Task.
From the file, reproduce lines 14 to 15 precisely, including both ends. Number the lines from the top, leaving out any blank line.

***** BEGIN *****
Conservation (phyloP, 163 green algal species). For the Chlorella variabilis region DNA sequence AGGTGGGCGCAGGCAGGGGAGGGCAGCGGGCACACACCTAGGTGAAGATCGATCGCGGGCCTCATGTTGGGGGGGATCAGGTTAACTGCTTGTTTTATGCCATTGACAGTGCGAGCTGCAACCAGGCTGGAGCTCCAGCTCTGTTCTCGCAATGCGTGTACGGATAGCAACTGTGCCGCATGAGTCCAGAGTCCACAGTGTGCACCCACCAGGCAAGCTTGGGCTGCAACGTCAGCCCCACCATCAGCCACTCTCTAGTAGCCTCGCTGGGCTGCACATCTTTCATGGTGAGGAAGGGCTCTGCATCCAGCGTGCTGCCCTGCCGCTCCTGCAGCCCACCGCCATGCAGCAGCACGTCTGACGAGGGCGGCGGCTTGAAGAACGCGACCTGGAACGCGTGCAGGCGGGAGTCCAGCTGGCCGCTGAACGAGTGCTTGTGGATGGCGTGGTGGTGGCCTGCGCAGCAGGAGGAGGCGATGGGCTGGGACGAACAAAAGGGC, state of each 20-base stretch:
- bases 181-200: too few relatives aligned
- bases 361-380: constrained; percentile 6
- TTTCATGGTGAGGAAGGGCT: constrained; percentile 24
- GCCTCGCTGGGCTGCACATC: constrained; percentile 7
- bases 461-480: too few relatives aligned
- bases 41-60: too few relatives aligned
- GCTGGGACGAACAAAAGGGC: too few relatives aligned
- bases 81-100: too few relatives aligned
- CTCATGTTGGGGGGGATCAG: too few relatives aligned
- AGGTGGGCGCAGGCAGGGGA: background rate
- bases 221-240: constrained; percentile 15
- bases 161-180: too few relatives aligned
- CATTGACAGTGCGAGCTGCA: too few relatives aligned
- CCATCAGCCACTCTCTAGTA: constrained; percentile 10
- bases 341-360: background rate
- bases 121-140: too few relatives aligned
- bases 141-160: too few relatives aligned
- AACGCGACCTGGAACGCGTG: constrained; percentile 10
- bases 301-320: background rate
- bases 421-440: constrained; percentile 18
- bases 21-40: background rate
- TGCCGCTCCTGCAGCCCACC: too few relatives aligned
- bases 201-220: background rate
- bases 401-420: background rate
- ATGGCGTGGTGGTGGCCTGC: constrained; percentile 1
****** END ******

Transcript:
- CATTGACAGTGCGAGCTGCA: too few relatives aligned
- CCATCAGCCACTCTCTAGTA: constrained; percentile 10